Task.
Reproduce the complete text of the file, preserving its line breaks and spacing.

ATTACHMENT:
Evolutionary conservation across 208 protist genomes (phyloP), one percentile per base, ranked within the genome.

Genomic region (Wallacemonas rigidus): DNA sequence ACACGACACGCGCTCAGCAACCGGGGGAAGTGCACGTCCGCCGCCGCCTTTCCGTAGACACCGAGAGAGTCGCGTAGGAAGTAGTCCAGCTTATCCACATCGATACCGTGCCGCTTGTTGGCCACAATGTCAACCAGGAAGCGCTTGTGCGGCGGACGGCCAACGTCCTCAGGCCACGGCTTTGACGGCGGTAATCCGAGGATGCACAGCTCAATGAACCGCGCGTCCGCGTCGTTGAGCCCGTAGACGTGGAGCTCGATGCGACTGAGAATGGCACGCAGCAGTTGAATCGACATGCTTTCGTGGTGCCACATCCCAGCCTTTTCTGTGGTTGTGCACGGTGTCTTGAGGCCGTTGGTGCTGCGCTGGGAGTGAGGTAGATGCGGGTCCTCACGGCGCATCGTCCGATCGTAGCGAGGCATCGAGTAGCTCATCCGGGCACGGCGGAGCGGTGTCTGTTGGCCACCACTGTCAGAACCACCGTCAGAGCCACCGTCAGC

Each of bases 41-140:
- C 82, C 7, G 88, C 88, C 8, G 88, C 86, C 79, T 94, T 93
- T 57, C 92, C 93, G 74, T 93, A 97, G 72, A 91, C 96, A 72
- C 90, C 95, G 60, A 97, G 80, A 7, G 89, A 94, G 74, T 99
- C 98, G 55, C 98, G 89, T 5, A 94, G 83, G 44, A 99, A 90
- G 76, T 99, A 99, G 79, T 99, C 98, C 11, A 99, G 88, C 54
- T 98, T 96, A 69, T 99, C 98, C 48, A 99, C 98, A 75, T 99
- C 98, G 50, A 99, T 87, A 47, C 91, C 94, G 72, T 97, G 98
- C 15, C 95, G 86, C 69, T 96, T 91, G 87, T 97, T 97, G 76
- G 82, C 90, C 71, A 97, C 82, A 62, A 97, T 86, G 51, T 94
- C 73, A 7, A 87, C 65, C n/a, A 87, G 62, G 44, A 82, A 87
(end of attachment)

Evolutionary conservation across 208 protist genomes (phyloP), one percentile per base, ranked within the genome.

Genomic region (Wallacemonas rigidus): DNA sequence ACACGACACGCGCTCAGCAACCGGGGGAAGTGCACGTCCGCCGCCGCCTTTCCGTAGACACCGAGAGAGTCGCGTAGGAAGTAGTCCAGCTTATCCACATCGATACCGTGCCGCTTGTTGGCCACAATGTCAACCAGGAAGCGCTTGTGCGGCGGACGGCCAACGTCCTCAGGCCACGGCTTTGACGGCGGTAATCCGAGGATGCACAGCTCAATGAACCGCGCGTCCGCGTCGTTGAGCCCGTAGACGTGGAGCTCGATGCGACTGAGAATGGCACGCAGCAGTTGAATCGACATGCTTTCGTGGTGCCACATCCCAGCCTTTTCTGTGGTTGTGCACGGTGTCTTGAGGCCGTTGGTGCTGCGCTGGGAGTGAGGTAGATGCGGGTCCTCACGGCGCATCGTCCGATCGTAGCGAGGCATCGAGTAGCTCATCCGGGCACGGCGGAGCGGTGTCTGTTGGCCACCACTGTCAGAACCACCGTCAGAGCCACCGTCAGC

Each of bases 41-140:
- C 82, C 7, G 88, C 88, C 8, G 88, C 86, C 79, T 94, T 93
- T 57, C 92, C 93, G 74, T 93, A 97, G 72, A 91, C 96, A 72
- C 90, C 95, G 60, A 97, G 80, A 7, G 89, A 94, G 74, T 99
- C 98, G 55, C 98, G 89, T 5, A 94, G 83, G 44, A 99, A 90
- G 76, T 99, A 99, G 79, T 99, C 98, C 11, A 99, G 88, C 54
- T 98, T 96, A 69, T 99, C 98, C 48, A 99, C 98, A 75, T 99
- C 98, G 50, A 99, T 87, A 47, C 91, C 94, G 72, T 97, G 98
- C 15, C 95, G 86, C 69, T 96, T 91, G 87, T 97, T 97, G 76
- G 82, C 90, C 71, A 97, C 82, A 62, A 97, T 86, G 51, T 94
- C 73, A 7, A 87, C 65, C n/a, A 87, G 62, G 44, A 82, A 87